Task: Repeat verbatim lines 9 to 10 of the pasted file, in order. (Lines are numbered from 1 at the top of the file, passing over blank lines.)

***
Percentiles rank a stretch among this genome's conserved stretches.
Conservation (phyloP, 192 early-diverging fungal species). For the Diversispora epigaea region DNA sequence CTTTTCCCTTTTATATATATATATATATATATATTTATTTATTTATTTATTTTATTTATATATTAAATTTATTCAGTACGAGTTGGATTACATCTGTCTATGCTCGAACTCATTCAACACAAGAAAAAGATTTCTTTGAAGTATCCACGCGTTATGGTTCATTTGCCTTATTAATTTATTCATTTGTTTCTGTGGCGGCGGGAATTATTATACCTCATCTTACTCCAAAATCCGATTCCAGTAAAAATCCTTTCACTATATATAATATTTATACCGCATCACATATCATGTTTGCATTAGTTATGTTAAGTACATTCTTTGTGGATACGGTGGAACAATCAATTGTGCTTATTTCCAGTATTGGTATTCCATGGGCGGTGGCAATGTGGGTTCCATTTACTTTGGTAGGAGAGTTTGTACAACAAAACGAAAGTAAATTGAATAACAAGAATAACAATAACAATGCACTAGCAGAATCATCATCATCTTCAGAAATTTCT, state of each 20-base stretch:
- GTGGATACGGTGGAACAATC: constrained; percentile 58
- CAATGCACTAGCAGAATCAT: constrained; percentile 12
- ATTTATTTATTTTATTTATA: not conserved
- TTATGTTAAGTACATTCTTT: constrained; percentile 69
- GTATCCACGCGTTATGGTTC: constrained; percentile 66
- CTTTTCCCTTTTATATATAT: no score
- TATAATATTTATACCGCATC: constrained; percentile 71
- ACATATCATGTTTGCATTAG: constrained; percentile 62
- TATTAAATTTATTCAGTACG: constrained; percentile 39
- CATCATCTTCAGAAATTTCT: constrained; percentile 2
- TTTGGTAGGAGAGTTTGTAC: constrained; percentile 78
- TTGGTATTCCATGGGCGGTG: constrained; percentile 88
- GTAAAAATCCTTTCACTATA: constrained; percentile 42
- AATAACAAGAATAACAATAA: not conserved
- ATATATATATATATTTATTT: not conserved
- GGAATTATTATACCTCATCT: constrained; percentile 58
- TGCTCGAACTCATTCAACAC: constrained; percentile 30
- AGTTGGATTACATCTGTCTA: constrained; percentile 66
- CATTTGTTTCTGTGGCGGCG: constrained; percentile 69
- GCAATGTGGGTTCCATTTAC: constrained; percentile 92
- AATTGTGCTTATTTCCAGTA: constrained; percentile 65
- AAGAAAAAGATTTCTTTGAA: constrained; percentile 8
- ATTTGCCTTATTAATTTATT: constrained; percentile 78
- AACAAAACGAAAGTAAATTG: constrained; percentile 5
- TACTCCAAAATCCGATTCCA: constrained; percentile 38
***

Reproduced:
- TATAATATTTATACCGCATC: constrained; percentile 71
- ACATATCATGTTTGCATTAG: constrained; percentile 62